Integral philosophy has emerged out of the various efforts of twentieth-century thinkers to fashion a new philosophy that comes to terms with the staggering facts of evolution itself. Among these philosophers of evolution, two of the most significant are Pierre Teilhard de Chardin (1881–1955) and Alfred North Whitehead (1861–1947). However, despite the enduring contributions of Teilhard and Whitehead, integral philosophy is much more than just a contemporary understanding of these great thinkers. Today, the most famous proponent of integral philosophy remains Ken Wilber. He and I, however, do not agree on several important issues. But we do generally agree about the worldview of postmodernism

The word “postmodern” is a battleground of meaning. But integral philosophy uses this term to describe the overall stage of cultural evolution that has arisen in the last sixty years as an alternative to modernism. Integral philosophy could not have appeared in its current form before now; its power rests on a host of important insights and developments that have only recently emerged. 

Every time I have tried to describe or teach the subject of integral consciousness, it has taught me. That is, integral consciousness seems to be a kind of self-organizing dynamic system with a life of its own. Sometimes it seems as though it won’t stand still long enough to actually be explained. The growing and emerging nature of integral consciousness is testimony to its status, not as a philosophy in the conventional sense, but as a new vantage point, a new stage of awareness that is just now becoming available.

Although integral philosophy has a strong spiritual component, its spirituality is broad enough to include a wide diversity of beliefs. Like the three legs of a stool, science, philosophy, and religion each have an important role to play in supporting higher levels of civilization. These different approaches to truth each address distinct and irreducible aspects of human experience that must be accounted for in any comprehensive understanding of reality. And while these diverse fields do well to inform and support each other, like the legs of a stool they must be kept apart; if they come too close together the stool falls over. That is, philosophy must not be limited to only what can be proved by science, nor should it be extended to encompass matters of faith or propositions that must be taken on the authority of a spiritual teacher or a religious text. Integral philosophy is thus informed by science and religion, but it remains respectfully independent of both.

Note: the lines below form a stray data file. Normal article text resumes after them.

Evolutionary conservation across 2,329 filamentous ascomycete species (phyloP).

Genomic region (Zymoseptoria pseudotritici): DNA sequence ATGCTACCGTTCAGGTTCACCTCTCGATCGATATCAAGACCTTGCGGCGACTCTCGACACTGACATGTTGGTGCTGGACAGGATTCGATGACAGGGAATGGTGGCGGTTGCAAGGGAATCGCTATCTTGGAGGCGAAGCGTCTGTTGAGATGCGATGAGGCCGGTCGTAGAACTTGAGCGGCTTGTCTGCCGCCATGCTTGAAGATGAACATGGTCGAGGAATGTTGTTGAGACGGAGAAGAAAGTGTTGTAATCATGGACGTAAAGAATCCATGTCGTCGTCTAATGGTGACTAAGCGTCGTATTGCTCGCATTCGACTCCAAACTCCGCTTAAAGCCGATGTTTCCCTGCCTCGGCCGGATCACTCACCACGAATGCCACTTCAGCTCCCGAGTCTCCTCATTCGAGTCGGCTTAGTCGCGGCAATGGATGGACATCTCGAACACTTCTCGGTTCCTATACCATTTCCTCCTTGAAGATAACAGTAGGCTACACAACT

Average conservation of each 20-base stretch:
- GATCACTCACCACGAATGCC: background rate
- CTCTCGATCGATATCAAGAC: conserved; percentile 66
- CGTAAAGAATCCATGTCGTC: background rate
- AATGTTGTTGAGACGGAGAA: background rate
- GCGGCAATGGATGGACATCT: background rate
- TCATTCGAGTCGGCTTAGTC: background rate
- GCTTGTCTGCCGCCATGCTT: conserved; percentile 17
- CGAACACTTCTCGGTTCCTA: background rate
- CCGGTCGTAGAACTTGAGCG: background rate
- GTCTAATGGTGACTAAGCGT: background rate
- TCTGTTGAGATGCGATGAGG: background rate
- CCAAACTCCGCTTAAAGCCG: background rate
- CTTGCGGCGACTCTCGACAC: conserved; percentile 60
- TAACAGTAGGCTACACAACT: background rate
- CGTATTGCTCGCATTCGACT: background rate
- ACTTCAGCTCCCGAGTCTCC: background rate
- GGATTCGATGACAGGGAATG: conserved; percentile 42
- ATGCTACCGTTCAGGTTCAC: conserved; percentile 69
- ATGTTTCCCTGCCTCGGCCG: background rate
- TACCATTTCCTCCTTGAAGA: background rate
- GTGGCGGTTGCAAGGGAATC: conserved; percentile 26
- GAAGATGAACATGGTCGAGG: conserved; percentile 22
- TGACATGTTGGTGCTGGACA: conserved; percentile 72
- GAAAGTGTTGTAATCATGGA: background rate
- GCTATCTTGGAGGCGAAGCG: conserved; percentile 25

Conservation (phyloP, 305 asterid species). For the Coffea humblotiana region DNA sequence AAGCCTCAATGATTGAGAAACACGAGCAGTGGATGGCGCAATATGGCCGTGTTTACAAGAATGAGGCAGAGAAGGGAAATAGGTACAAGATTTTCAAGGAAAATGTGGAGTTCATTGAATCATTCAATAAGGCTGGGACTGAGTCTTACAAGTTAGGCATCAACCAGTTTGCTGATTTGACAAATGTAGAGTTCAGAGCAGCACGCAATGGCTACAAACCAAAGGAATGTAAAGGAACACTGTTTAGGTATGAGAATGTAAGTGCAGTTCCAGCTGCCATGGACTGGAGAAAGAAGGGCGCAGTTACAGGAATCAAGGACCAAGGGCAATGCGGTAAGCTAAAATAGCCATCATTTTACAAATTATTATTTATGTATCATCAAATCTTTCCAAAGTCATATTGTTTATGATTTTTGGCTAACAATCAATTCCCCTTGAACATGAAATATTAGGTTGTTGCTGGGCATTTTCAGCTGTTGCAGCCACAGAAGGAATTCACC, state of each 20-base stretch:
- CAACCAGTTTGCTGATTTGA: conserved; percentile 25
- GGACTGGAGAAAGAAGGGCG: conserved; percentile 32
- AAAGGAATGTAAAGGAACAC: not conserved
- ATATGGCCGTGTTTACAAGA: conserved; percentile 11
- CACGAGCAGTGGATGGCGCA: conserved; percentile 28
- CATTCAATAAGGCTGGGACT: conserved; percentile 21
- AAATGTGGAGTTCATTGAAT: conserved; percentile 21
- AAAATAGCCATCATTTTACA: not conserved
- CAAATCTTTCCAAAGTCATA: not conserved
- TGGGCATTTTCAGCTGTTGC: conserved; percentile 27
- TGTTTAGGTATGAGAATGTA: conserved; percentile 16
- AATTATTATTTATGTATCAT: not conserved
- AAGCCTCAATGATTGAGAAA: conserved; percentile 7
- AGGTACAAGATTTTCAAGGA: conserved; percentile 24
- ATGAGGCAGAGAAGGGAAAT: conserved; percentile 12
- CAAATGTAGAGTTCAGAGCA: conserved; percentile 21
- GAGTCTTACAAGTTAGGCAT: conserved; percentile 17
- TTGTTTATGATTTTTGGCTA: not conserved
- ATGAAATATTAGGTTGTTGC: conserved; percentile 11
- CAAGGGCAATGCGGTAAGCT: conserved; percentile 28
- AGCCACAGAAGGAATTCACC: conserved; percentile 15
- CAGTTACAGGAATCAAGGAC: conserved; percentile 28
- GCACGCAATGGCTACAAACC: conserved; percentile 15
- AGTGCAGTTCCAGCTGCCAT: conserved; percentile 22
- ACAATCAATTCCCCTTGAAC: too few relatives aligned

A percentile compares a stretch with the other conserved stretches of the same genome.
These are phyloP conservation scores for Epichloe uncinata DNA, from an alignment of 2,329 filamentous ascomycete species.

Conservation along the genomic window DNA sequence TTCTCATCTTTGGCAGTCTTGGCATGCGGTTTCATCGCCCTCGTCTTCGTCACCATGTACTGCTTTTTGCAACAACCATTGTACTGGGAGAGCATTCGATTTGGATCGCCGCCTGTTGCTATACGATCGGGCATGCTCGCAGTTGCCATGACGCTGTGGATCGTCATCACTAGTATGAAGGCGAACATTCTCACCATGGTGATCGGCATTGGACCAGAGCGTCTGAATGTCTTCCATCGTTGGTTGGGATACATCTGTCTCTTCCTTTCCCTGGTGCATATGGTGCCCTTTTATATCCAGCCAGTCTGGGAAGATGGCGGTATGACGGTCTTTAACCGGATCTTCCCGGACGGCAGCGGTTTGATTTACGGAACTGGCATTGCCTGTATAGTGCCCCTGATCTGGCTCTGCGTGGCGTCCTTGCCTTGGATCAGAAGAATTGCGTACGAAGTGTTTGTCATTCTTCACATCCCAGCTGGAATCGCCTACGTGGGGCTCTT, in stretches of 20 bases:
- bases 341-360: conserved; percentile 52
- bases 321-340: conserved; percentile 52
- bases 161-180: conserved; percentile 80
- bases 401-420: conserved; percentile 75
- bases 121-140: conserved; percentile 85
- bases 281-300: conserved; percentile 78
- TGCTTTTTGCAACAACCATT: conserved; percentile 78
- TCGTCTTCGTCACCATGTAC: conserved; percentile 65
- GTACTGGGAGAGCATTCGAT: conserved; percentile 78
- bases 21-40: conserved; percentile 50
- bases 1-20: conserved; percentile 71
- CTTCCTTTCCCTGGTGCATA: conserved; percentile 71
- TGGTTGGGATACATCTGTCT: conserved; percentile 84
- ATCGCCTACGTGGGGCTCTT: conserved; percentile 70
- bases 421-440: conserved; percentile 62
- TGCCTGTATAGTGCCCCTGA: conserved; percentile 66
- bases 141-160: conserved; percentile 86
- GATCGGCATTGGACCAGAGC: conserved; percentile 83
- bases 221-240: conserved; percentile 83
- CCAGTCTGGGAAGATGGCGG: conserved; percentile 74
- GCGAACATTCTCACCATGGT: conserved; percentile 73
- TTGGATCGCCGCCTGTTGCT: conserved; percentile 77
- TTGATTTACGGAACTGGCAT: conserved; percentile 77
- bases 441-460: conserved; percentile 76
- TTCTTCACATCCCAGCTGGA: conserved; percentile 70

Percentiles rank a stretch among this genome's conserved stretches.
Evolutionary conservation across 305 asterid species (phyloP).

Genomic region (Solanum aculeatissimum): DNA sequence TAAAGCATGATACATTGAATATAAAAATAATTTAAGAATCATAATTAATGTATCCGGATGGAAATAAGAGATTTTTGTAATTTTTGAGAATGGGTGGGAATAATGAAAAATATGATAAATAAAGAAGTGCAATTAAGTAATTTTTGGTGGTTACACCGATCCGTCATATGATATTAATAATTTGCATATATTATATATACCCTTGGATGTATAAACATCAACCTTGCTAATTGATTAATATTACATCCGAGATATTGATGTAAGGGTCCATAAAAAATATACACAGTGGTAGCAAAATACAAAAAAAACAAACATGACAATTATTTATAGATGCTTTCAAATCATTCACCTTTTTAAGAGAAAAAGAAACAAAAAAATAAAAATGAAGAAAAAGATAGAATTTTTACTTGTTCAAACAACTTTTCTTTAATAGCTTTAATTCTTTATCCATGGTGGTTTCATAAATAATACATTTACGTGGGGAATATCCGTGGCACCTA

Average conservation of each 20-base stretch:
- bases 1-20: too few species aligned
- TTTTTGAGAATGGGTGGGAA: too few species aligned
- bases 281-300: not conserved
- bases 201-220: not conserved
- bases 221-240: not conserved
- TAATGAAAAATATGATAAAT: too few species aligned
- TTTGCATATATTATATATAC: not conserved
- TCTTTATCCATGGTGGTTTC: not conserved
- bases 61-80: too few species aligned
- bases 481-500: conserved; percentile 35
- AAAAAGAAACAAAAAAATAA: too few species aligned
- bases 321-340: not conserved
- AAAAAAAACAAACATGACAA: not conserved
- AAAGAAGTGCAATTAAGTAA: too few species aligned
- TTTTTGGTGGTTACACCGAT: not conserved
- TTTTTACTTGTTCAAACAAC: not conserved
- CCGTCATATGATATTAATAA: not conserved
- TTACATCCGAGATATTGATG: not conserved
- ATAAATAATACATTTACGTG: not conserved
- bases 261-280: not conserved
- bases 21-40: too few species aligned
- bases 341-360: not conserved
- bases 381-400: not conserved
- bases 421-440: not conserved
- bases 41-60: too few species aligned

In my book, Integral Consciousness and the Future of Evolution I draw on the work of hundreds of other writers and thinkers. But as you may come to see for yourself, integral consciousness provides abundant opportunities for original discoveries. As has happened time and again in the history of the emergence of new stages of culture, ordinary people serve to bring forward the new truth, new beauty, and new ideals of morality that always accompany the birth of a new historical level. And if you adopt integral consciousness and begin using it for yourself, I believe you will undoubtedly discover original insights of your own. 

Just as during the original Enlightenment, when amateurs armed with the scientific method were able to make significant new discoveries about the natural world, we can expect that in this Second Enlightenment, similar discoveries can now be made within the newly understood realm of evolving human culture. In fact, the most remarkable aspect of integral philosophy is just how practically useful it is. Integral philosophy is increasingly being employed by regular thinking people who are using it to make significant progress in family life, business, education, politics, and many other areas where evolution is sorely needed. But ultimately, the most useful aspect of the integral way of seeing things is how it actually increases the scope of our awareness. 

The “cash value” of integral philosophy is found in its method and practice for permanently raising our own consciousness as well as the consciousness of those around us. The rise of integral consciousness therefore provides a way for us to literally become the change we want to see in the world.

Click here for our Developmental Approach applied to politics in 700 words.

An updated excerpt from Integral Consciousness and the Future of Evolution by Steve McIntosh (Paragon House 2007)